Overview

Brief Summary

Introduction

The Rhodophyta (red algae) are a distinct eukaryotic lineage characterized by the accessory photosynthetic pigments phycoerythrin, phycocyanin and allophycocyanins arranged in phycobilisomes, and the absence of flagella and centrioles (Woelkerling 1990). This is a large assemblage of between 2500 and 6000 species in about 670 largely marine genera (Woelkerling 1990) that predominate along the coastal and continental shelf areas of tropical, temperate and cold-water regions (Lüning 1990). Red algae are ecologically significant as primary producers, providers of structural habitat for other marine organisms, and their important role in the primary establishment and maintenance of coral reefs. Some red algae are economically important as providers of food and gels. For this reason, extensive farming and natural harvest of red algae occurs in numerous areas of the world.

Figure 1. Seaweed farmers tending a Kappaphycus line culture in the Philippines.
Kappaphycus and other Gigartinales species are grown commercially for the extraction of carrageenan, a gel used in many food products.
Image copyright © 2000, D. F. Kapraun.

Trusted

Article rating from 0 people

Default rating: 2.5 of 5

Comprehensive Description

Characteristics

Red algae have a number of general characteristics that in combination distinguish them from other eukaryotic groups:

  • absence of flagella and centrioles
  • floridean starch as a storage product and the storage of starch in the cytoplasm (Figure 2)
  • phycoerythrin, phycocyanin, and allophycocyanin as accessory pigments
  • unstacked thylakoids in plastids (Figure 3)
  • no chloroplast endoplasmic reticulum

Figure 2. Griffithsia pacifica (Florideophyceae). Electron micrograph showing cytoplasm with numerous chloroplasts (C) and starch (S). Starch is the photosynthetic reserve and is deposited free in the cytoplasm.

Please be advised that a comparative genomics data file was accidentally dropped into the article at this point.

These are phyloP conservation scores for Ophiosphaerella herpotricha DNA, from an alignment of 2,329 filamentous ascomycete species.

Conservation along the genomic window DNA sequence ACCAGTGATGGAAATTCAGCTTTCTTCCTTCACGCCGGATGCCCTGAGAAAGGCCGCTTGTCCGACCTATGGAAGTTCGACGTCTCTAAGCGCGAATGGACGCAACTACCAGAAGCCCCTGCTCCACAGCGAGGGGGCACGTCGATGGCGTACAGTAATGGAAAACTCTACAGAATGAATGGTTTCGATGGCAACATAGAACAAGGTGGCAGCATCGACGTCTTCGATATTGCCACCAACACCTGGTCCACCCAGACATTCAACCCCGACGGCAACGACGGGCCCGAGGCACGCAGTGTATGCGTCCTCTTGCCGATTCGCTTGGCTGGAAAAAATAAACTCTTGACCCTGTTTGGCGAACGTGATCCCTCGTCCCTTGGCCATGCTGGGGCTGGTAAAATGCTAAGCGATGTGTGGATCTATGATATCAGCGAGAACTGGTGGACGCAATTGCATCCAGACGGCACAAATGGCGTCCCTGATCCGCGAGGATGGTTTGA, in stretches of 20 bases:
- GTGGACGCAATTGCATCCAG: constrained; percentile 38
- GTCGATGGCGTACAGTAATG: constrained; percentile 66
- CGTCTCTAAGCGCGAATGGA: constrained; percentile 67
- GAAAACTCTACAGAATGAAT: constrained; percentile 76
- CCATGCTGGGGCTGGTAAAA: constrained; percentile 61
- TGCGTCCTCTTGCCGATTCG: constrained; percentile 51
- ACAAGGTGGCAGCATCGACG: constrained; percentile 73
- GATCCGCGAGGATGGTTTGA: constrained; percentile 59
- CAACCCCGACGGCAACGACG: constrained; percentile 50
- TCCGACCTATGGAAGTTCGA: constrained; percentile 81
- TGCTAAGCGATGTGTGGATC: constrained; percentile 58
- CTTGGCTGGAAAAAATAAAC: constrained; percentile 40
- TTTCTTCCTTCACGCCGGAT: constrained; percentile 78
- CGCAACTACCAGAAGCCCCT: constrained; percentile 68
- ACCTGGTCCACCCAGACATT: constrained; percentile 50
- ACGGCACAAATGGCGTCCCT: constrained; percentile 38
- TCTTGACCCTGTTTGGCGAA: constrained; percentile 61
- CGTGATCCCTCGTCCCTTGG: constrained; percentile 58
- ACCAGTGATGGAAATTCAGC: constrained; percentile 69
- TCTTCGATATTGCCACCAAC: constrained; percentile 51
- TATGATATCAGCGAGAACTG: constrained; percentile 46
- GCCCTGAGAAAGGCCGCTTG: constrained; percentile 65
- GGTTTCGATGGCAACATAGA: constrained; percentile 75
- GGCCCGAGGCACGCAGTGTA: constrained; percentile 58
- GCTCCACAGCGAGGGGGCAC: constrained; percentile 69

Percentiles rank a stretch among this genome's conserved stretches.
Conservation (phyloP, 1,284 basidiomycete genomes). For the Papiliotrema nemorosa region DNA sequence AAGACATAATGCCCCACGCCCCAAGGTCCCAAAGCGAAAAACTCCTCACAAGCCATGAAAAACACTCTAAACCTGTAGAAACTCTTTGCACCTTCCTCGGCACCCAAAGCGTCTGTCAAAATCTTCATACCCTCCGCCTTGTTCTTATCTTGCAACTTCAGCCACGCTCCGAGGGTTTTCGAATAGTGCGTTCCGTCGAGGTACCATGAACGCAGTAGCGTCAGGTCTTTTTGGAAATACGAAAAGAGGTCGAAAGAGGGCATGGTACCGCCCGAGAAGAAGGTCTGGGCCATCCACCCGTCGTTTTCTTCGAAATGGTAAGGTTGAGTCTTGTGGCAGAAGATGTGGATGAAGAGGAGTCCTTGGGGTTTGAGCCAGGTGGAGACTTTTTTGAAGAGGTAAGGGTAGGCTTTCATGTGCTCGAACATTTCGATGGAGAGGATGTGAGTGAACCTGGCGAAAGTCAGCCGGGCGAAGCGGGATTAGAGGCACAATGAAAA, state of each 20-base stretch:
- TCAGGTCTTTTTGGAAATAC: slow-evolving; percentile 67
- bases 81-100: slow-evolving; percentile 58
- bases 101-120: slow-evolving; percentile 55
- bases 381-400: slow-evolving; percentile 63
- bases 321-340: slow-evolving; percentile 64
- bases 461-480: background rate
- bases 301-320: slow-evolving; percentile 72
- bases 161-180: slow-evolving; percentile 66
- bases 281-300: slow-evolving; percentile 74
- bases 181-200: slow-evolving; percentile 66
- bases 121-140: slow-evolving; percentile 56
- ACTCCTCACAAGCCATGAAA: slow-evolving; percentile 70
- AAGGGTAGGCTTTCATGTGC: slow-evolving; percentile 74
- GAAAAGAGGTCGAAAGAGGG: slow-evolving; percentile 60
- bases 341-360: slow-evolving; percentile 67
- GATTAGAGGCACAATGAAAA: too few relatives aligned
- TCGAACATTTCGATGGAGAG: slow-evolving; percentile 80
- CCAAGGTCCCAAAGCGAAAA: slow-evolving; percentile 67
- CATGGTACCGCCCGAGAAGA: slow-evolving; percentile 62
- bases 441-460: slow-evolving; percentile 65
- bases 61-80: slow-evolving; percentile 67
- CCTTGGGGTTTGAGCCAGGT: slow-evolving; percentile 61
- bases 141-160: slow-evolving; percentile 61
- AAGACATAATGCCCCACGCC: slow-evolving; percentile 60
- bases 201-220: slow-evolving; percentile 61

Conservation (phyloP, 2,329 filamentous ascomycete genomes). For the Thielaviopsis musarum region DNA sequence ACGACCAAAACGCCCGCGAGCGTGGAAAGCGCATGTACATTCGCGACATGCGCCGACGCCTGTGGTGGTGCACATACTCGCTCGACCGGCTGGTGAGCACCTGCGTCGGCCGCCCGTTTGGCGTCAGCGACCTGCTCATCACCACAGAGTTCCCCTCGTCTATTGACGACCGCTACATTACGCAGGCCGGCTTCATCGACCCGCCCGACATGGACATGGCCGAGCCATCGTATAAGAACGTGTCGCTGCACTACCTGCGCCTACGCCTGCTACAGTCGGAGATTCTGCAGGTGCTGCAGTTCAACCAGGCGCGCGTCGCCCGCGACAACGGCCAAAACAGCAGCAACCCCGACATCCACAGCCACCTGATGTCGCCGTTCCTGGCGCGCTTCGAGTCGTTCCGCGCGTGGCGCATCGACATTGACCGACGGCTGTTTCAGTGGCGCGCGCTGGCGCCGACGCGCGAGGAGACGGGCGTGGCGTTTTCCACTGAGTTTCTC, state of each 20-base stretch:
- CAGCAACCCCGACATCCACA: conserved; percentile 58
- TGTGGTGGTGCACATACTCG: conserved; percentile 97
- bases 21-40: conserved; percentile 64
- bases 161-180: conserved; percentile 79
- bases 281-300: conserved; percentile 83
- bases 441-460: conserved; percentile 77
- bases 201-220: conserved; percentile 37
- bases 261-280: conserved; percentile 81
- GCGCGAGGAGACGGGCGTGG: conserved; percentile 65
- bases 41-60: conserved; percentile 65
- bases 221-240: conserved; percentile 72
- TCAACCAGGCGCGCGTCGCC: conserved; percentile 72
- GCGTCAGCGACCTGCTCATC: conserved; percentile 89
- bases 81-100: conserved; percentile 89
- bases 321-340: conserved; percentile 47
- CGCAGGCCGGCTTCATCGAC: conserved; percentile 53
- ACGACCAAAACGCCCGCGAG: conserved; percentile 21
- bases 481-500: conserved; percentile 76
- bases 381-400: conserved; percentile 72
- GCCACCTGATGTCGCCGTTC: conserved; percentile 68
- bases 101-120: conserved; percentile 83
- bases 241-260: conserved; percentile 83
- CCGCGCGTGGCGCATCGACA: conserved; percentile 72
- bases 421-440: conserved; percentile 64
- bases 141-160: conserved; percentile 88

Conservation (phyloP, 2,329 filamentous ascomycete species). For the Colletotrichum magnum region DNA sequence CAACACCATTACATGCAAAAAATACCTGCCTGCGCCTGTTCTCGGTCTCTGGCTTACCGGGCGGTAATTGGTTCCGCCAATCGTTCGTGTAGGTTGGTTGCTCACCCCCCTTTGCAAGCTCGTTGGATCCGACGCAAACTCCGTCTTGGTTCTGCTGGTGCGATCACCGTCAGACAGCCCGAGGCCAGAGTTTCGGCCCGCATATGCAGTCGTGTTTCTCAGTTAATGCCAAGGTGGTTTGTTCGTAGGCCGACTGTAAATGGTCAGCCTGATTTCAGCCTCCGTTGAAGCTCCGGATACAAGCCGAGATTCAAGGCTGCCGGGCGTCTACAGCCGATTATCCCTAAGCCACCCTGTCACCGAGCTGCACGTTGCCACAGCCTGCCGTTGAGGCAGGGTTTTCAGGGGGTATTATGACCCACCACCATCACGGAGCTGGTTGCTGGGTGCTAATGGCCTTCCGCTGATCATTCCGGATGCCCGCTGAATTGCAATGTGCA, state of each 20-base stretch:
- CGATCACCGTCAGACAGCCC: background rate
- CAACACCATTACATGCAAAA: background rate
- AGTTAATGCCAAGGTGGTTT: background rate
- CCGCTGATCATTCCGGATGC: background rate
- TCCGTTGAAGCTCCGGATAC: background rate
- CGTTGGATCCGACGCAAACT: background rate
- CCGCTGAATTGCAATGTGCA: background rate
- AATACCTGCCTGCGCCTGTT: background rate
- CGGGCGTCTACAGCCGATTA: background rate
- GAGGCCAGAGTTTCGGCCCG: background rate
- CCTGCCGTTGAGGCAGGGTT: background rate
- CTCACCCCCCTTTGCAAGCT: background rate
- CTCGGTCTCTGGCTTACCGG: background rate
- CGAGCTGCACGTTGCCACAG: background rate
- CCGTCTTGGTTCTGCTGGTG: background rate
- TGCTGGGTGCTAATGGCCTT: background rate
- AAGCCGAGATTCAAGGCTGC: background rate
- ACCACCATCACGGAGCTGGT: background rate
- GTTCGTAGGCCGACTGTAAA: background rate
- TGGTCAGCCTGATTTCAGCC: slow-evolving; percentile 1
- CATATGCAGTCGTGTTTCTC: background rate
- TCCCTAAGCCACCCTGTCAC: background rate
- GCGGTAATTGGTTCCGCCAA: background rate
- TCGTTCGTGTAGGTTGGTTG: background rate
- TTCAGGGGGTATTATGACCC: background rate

Image copyright © 2000, C. M. Pueschel.

Figure 3. Griffithsia pacifica (Florideophyceae). Close-up of figure 2 electron micrograph showing a chloroplast with unstacked photosynthetic lamellae (arrows) bearing granules, called phycobilosomes (arrowheads), composed of water-soluble phycobiliprotein accessory pigments.
Image copyright © 2000, C. M. Pueschel.

Trusted

Article rating from 0 people

Default rating: 2.5 of 5

Description of Rhodophyta

= Red algae Circumscription: The red algae, unicellular to multicellular (up to 1 m) mostly free-living but some parasitic or symbiotic, with chloroplasts containing phycobilins. Cell walls made of cellulose with mucopolysaccharides penetrated in many red algae by pores partially blocked by proteins (complex referred to as pit connections). Usually with separated phases of vegetative growth and sexual reproduction. Common and widespread, ecologically important, economically important (source of agar). No flagella. Ultrastructural identity: Mitochondria with flat cristae, sometimes associated with forming faces of dictyosomes. Thylakoids single, with phycobilisomes, plastids with peripheral thylakoid. During mitosis, nuclear envelope mostly remains intact but some microtubules of spindle extend from noncentriolar polar bodies through polar gaps in the nuclear envelope. Synapomorphy: No clear-cut feature available; possibly pit connections Composition: About 4,000 species.
Creative Commons Attribution Non Commercial 3.0 (CC BY-NC 3.0)

biopedia

Source: BioPedia

Trusted

Article rating from 0 people

Default rating: 2.5 of 5

Description of Algae